The following sections contain important considerations to keep in mind when creating and exporting ZenPacks.
Creating a ZenPack¶
The actual creation of a new ZenPack is very simple, and done through the Zenoss web interface. However, there some considerations related to the ZenPack’s name and version that should be considered at creation time. Once a ZenPack is in use by you and potentially others renaming or changing the version scheme can be more painful.
Follow these steps to create a new ZenPack:
- Login to the Zenoss web interface as a user with the global Manager role.
- Navigate to the Advanced section.
- Choose ZenPacks from the left navigation.
- Choose Create a ZenPack from the gear menu next to Loaded ZenPacks.
- Name the ZenPack according to the Naming a ZenPack documentation.
- Click OK.
- Set Version according to the ZenPack Versioning documentation.
- Set Author to Your Name <firstname.lastname@example.org>.
- Set Dependencies according to the ZenPack Dependencies documentation.
- Click Save.
After setting the version, author and dependencies for your ZenPack you should export it so the changes get written to the ZenPack’s source on the file system.
- Choose Export ZenPack from the gear menu in the bottom-left corner of the screen from the ZenPack’s detail page.
- Leave Export to $ZENHOME/exports selected then click OK.
It’s also possible to use zenpacklib to create a ZenPack from the command line instead of through the Zenoss web interface. See create for more information.
Naming a ZenPack¶
ZenPacks exist within the ZenPacks namespace. Zenoss requires at least one additional level of namespace before the name of the ZenPack to guard against different Zenoss developers creating ZenPacks by the same name. See the following ZenPack name as an example:
- ZenPacks is mandatory.
- zenoss is your definable namespace. zenoss is reserved for Zenoss, Inc. If you’re creating a ZenPack that you aim to publish as open source into the Zenoss community as the standard ZenPack for performing some function, the community namespace is recommended. Otherwise your company name or username should be used.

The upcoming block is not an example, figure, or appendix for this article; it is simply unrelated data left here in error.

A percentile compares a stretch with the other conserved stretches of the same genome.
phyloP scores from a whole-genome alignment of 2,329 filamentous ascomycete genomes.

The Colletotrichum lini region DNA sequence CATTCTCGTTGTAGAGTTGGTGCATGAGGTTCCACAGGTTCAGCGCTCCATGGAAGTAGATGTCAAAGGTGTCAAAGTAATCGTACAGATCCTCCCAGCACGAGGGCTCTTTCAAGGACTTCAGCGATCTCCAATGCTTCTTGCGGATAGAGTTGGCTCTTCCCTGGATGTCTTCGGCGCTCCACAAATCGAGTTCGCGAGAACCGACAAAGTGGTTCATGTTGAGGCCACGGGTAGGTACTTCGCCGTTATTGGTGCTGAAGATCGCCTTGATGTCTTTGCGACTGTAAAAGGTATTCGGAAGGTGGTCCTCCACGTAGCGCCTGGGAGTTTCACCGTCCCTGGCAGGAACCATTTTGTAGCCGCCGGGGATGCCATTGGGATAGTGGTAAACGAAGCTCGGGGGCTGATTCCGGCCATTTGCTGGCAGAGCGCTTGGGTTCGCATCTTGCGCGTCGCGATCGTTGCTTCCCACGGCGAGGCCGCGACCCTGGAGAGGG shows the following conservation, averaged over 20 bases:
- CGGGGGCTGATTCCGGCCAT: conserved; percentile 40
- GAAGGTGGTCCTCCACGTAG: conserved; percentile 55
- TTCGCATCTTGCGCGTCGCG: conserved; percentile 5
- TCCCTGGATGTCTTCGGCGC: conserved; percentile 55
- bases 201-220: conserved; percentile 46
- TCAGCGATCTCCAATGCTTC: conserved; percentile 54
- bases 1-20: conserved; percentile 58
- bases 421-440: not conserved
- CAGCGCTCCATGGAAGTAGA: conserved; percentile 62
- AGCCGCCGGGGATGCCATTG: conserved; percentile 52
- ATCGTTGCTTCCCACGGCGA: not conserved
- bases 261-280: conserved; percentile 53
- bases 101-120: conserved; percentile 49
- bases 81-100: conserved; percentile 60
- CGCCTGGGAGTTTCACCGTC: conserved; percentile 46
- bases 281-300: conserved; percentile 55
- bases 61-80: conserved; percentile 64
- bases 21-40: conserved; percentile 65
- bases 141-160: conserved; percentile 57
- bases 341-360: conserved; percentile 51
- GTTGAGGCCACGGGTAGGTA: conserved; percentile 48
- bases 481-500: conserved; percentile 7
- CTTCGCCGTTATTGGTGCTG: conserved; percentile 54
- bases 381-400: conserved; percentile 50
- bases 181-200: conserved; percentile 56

- Memcached is the name of the ZenPack and should describe what the ZenPack is for in the shortest way possible. The most common functionality to provide with a ZenPack is to monitoring something. For this reason a name like Memcached is acceptable over MemcachedMonitor.
It’s also possible to use additional namespaces. It will mainly just create more typing for the developer, so it isn’t often used. An example of why you might want to do this is if you want to create many ZenPacks around the same target system. A fictitious example of this would be AWS (Amazon Web Services) monitoring.
ZenPacks should be thought of as standalone software packages and versioned as such. A three part version number is recommended. For example, X.Y.Z (major.*minor*.*patch*).
Follow these simple rules to maintain a proper version of your ZenPack:
- 0.7.0: First version you’re playing with that others should still be very frightened of. (a.k.a alpha)
- 0.9.0: First version that you feel is consumable by others. (a.k.a. beta)
- 1.0.0: First stable version that has been thoroughly tested. Ideally by people other than the original developer, and in environments other than that of the original author.
For versions prior to 1.0.0, any bug fixes, enhancements or API breakages should result in the patch number being incremented.
For versions subsequent to 1.0.0, the following rules should be followed: